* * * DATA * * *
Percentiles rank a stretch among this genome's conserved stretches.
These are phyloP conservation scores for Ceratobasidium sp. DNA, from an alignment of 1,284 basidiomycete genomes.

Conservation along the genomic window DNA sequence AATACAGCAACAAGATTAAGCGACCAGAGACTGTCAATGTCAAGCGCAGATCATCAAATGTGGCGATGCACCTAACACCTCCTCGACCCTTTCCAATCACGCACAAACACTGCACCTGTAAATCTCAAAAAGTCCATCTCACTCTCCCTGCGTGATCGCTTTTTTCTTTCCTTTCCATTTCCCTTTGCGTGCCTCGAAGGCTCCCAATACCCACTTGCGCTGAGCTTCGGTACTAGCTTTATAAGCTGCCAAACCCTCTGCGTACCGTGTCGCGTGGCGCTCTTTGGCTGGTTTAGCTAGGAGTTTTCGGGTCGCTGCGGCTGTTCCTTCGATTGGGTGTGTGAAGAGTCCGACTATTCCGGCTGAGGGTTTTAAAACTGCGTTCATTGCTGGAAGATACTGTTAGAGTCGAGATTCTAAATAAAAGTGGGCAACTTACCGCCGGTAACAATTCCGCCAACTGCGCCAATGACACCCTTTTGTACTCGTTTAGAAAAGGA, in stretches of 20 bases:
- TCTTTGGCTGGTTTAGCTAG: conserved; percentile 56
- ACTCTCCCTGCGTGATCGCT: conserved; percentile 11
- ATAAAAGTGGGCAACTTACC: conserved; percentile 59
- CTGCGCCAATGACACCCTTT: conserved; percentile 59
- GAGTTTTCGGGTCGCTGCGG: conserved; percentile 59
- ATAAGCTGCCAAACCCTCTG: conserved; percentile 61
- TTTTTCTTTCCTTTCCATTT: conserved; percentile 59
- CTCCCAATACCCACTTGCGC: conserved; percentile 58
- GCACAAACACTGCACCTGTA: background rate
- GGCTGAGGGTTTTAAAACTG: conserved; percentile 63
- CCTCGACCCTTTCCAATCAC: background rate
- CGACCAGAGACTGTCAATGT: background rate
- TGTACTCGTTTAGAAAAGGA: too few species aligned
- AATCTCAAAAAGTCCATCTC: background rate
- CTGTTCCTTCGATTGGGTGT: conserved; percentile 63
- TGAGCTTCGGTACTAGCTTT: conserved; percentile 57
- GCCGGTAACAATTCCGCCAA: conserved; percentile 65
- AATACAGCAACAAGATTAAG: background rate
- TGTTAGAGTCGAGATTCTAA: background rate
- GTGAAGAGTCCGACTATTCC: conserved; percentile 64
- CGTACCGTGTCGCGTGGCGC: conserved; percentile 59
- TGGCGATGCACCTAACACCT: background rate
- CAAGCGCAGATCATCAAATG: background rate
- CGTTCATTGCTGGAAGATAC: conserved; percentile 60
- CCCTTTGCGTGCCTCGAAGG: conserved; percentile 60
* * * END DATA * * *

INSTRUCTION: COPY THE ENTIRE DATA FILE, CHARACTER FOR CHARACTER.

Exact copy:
Percentiles rank a stretch among this genome's conserved stretches.
These are phyloP conservation scores for Ceratobasidium sp. DNA, from an alignment of 1,284 basidiomycete genomes.

Conservation along the genomic window DNA sequence AATACAGCAACAAGATTAAGCGACCAGAGACTGTCAATGTCAAGCGCAGATCATCAAATGTGGCGATGCACCTAACACCTCCTCGACCCTTTCCAATCACGCACAAACACTGCACCTGTAAATCTCAAAAAGTCCATCTCACTCTCCCTGCGTGATCGCTTTTTTCTTTCCTTTCCATTTCCCTTTGCGTGCCTCGAAGGCTCCCAATACCCACTTGCGCTGAGCTTCGGTACTAGCTTTATAAGCTGCCAAACCCTCTGCGTACCGTGTCGCGTGGCGCTCTTTGGCTGGTTTAGCTAGGAGTTTTCGGGTCGCTGCGGCTGTTCCTTCGATTGGGTGTGTGAAGAGTCCGACTATTCCGGCTGAGGGTTTTAAAACTGCGTTCATTGCTGGAAGATACTGTTAGAGTCGAGATTCTAAATAAAAGTGGGCAACTTACCGCCGGTAACAATTCCGCCAACTGCGCCAATGACACCCTTTTGTACTCGTTTAGAAAAGGA, in stretches of 20 bases:
- TCTTTGGCTGGTTTAGCTAG: conserved; percentile 56
- ACTCTCCCTGCGTGATCGCT: conserved; percentile 11
- ATAAAAGTGGGCAACTTACC: conserved; percentile 59
- CTGCGCCAATGACACCCTTT: conserved; percentile 59
- GAGTTTTCGGGTCGCTGCGG: conserved; percentile 59
- ATAAGCTGCCAAACCCTCTG: conserved; percentile 61
- TTTTTCTTTCCTTTCCATTT: conserved; percentile 59
- CTCCCAATACCCACTTGCGC: conserved; percentile 58
- GCACAAACACTGCACCTGTA: background rate
- GGCTGAGGGTTTTAAAACTG: conserved; percentile 63
- CCTCGACCCTTTCCAATCAC: background rate
- CGACCAGAGACTGTCAATGT: background rate
- TGTACTCGTTTAGAAAAGGA: too few species aligned
- AATCTCAAAAAGTCCATCTC: background rate
- CTGTTCCTTCGATTGGGTGT: conserved; percentile 63
- TGAGCTTCGGTACTAGCTTT: conserved; percentile 57
- GCCGGTAACAATTCCGCCAA: conserved; percentile 65
- AATACAGCAACAAGATTAAG: background rate
- TGTTAGAGTCGAGATTCTAA: background rate
- GTGAAGAGTCCGACTATTCC: conserved; percentile 64
- CGTACCGTGTCGCGTGGCGC: conserved; percentile 59
- TGGCGATGCACCTAACACCT: background rate
- CAAGCGCAGATCATCAAATG: background rate
- CGTTCATTGCTGGAAGATAC: conserved; percentile 60
- CCCTTTGCGTGCCTCGAAGG: conserved; percentile 60